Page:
“Sometimes, you recognize truth because it destroys you for a bit.”
Genre: Literary Fiction
Published: 6th June, 2019
Rate: 4 stars
Ada has always been unusual. Her parents prayed her into existence, but something must have gone awry. Their troubled child begins to develop separate selves and is prone to fits of anger and grief. When Ada grows up and heads to college in America, a traumatic event crystallises the selves into something more powerful. As Ada fades into the background of her own mind, these ‘alters’ – now protective, now hedonistic – take control, shifting her life in a dangerous direction.
It took a challenge, a recommendation and me being gifted a copy of Freshwater that finally pushed me to reading this book. Having seen mixed reviews of the book, and knowing that the book’s body revolves around snakes, I wasn’t keen on reading it. I have chronic ophidiophobia so me even picking this book up deserves an award. And I am glad that I did.
This is my second book by Akwaeke Emezi and I have to say, they are a fantastic writer. Their writing is quite poignant and evocative with vivid descriptions that had me both awed and scared. I was impressed. I didn’t want to put it down.
There are certain aspects of the book that lean more to fantasy and magical realism and at first that threw me off but I did get the hang of it and became immersed in the book and the story.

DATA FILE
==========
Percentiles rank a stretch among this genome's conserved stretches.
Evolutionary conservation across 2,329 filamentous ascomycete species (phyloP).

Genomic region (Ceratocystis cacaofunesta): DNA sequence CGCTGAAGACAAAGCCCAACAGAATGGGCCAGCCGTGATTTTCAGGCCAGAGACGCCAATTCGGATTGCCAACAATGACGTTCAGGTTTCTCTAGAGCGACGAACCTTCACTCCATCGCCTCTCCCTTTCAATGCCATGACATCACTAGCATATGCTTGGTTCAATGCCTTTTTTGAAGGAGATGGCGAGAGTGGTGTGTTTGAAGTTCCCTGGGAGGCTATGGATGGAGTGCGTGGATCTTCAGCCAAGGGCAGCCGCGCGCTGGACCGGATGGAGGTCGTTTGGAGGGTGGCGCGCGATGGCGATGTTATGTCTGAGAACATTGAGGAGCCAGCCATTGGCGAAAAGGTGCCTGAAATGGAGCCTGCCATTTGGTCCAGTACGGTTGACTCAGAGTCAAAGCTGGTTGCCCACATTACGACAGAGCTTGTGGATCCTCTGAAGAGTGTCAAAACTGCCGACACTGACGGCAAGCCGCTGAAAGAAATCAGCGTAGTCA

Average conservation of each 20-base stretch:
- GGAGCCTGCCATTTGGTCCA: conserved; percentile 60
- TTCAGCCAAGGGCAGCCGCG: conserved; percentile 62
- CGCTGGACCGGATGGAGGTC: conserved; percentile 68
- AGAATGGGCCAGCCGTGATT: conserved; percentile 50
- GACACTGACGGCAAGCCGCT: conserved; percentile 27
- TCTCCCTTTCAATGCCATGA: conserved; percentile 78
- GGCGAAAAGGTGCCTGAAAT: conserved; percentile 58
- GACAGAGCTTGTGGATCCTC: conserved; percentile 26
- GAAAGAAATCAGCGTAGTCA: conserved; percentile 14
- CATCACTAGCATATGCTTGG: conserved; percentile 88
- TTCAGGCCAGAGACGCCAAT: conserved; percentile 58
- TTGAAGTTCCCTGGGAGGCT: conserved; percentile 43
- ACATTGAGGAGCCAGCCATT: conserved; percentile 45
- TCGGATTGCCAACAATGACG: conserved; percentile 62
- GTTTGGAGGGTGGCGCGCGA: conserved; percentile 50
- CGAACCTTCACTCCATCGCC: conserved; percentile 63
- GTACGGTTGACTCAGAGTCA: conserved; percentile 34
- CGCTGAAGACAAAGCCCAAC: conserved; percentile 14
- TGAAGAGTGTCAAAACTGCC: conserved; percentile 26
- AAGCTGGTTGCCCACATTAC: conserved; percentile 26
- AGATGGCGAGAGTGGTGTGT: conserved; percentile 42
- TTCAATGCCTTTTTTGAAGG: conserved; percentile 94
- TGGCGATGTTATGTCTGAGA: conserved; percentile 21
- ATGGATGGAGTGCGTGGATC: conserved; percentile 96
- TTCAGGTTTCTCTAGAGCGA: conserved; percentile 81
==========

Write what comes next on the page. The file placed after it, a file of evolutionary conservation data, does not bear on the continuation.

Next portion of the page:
“She was good at other things too – crying, for example, which filled her with purpose, replenished all those little crevices of empty.”
There is a cast of characters in Freshwater. All memorable, I must add. From the humans to the spirits they are all felt on the page. I didn’t see much development though, there was no growth whatsoever and it did annoy me a bit because what is the point of going through hell and back and still remaining the same?
Freshwater tells its story through 3 different narrators which I quite liked. Each one has their own distinct personality considering they are sort of, kind of one person. I loved reading the different perspectives, it made me feel like I am reading 3 books in one.
Freshwater has an autobiographical tone to it and tells a coming of age story of Ada. I liked the writing and the book in general but the mentions of snakes made it difficult to appreciate this book fully. I do recommend it though.
Have you read Freshwater? What did you think about it?